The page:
Updated 19 May 2016

Large HIV vaccine study planned in South Africa this year

Scientists are planning a major study of an experimental HIV vaccine in South Africa later this year.


Scientists are planning a major study of an experimental HIV vaccine in South Africa later this year.

The shots are based on the only attempted HIV vaccine ever to show even marginal effectiveness, in Thailand in 2009. The US National Institutes of Health said Wednesday its study in South Africa will use shots modified for better protection.

Planned to begin in November, 5 400 adult volunteers would receive five injections over a year, either vaccine or dummy shots. Results are expected in 2020.

In the 2009 Thai study, a two-vaccine combination cut the risk of HIV infection by 31 percent over 3½ years, but it was more effective the first year. NIH said a small safety trial in South Africa found the new modified shots promising enough for expanded study.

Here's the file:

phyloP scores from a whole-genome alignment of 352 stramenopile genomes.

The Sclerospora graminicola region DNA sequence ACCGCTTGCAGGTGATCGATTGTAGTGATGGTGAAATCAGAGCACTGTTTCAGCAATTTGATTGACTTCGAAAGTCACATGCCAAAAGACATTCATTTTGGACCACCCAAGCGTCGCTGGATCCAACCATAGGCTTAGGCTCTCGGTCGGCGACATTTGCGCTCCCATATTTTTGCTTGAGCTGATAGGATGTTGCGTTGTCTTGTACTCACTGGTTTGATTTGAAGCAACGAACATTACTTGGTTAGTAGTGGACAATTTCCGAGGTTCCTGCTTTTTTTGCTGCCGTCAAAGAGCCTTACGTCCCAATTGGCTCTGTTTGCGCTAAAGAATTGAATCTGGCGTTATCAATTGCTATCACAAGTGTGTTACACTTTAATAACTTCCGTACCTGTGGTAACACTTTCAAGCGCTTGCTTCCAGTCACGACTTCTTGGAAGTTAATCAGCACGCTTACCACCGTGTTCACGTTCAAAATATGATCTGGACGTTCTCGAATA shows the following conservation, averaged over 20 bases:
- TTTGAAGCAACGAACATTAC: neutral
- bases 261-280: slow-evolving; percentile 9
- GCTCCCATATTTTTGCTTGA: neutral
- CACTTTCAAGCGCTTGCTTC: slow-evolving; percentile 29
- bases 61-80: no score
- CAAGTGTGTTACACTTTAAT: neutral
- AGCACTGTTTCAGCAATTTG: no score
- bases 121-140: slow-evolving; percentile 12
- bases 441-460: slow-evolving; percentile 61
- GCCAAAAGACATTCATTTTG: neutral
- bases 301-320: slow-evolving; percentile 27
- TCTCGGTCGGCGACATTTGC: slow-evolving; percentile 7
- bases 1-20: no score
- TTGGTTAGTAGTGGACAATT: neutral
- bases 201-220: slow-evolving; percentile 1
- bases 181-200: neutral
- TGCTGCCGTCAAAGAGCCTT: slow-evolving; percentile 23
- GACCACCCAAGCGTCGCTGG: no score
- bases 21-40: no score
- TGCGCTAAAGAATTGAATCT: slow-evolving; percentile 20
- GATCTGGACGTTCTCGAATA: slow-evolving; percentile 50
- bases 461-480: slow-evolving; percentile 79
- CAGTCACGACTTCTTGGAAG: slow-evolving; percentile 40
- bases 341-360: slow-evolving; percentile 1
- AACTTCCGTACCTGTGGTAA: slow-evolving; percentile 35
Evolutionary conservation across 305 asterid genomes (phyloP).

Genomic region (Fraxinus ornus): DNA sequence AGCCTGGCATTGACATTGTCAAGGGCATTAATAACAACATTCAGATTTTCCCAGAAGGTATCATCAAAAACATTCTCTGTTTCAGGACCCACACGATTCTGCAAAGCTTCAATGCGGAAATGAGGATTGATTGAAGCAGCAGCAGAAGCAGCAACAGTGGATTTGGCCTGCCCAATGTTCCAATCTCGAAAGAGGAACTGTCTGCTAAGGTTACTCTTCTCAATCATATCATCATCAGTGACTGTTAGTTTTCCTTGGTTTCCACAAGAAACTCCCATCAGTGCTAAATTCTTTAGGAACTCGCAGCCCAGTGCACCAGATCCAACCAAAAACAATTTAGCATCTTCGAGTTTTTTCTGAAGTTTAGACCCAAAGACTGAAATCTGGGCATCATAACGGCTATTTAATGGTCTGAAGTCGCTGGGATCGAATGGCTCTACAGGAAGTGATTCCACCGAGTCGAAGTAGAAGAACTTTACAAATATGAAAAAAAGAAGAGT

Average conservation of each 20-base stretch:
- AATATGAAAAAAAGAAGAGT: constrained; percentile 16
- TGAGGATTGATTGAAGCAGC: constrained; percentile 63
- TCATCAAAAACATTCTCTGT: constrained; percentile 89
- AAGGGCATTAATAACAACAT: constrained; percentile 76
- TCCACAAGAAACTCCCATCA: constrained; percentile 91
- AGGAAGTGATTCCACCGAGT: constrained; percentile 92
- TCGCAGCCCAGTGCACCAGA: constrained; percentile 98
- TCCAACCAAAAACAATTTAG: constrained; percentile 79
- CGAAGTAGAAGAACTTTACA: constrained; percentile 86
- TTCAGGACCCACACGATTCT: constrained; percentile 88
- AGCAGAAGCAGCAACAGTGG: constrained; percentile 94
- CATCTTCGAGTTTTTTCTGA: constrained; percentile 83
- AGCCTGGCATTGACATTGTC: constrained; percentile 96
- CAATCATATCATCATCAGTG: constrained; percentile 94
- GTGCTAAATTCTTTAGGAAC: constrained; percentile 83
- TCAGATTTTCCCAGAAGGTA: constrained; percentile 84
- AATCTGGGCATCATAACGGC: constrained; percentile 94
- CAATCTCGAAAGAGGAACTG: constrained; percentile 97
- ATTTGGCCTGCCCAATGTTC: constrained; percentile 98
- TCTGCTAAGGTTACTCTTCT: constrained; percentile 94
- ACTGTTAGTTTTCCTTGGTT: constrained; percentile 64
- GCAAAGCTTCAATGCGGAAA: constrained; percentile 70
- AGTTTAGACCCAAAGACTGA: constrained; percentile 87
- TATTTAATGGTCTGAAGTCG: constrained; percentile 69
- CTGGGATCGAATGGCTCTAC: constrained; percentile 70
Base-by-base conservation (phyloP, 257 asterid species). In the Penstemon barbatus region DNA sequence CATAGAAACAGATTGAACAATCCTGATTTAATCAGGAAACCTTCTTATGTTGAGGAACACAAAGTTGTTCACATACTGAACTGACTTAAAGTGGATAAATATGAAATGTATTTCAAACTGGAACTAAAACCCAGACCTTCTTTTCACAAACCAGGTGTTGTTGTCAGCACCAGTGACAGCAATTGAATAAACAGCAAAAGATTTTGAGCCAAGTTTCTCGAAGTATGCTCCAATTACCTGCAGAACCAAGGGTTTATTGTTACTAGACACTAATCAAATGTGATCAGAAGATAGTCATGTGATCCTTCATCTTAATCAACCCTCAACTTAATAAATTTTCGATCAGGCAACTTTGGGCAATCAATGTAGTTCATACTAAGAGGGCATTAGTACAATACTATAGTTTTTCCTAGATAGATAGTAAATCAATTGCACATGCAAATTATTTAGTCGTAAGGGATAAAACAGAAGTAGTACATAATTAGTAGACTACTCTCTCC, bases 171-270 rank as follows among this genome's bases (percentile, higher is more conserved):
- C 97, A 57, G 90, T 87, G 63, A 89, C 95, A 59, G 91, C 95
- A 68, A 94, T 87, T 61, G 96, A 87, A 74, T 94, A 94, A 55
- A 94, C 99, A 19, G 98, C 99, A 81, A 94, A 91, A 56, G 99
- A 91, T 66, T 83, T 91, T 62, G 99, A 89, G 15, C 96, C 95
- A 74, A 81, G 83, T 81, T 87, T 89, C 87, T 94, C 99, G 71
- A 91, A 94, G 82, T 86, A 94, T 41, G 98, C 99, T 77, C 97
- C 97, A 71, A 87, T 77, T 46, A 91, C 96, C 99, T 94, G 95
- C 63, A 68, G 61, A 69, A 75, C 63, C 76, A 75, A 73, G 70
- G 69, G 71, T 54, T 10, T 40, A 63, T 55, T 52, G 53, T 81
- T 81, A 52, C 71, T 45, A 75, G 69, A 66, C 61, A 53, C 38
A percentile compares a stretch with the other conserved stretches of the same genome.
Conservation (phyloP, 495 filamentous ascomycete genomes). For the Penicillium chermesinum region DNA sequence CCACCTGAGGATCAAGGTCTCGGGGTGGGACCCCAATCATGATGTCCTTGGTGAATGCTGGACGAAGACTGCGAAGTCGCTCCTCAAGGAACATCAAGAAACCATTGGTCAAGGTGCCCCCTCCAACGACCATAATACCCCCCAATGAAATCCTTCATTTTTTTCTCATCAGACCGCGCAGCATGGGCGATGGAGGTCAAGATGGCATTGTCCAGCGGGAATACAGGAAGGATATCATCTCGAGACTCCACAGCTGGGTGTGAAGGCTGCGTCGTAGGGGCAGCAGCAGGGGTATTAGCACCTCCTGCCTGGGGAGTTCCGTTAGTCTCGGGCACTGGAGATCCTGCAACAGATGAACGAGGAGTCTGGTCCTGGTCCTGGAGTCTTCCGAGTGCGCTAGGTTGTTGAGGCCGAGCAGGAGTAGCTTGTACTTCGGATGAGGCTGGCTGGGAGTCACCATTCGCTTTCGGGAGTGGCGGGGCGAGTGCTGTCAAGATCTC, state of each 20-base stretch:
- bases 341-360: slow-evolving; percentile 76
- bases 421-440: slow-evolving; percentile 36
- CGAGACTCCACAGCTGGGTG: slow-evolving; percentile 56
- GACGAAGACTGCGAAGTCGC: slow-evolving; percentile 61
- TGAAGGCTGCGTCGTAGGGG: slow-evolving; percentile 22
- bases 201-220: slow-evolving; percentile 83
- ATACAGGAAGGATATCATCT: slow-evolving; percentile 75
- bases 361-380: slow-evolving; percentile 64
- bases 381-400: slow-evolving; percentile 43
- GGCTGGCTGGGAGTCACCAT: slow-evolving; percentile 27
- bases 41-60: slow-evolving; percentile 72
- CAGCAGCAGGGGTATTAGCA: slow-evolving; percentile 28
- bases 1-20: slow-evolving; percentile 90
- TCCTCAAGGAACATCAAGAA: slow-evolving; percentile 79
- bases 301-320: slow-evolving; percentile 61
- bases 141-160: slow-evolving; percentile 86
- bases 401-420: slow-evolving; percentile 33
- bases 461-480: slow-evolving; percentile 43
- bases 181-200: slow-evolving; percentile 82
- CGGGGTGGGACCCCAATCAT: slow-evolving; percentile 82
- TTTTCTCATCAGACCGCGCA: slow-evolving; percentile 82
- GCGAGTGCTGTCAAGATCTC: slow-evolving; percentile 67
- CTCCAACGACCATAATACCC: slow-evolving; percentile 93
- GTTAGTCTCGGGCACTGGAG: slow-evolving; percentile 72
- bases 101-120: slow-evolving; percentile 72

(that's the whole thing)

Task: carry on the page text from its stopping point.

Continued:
Wider ARV availability

Earlier this month, Health Minister Aaron Motsoaledi announced that antiretroviral medicine would be made available to all HIV positive people irrespective of their CD4 count by September. An extra R1bn has been allocated to the health budget to make this programme possible, he said.

Read more: ARVs now for anyone with HIV - Mostoaledi


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Dr Sindisiwe van Zyl qualified at the University of Pretoria in 2005. She is a patients' rights activist and loves using social media to teach about HIV. She is in private practice in Johannesburg.

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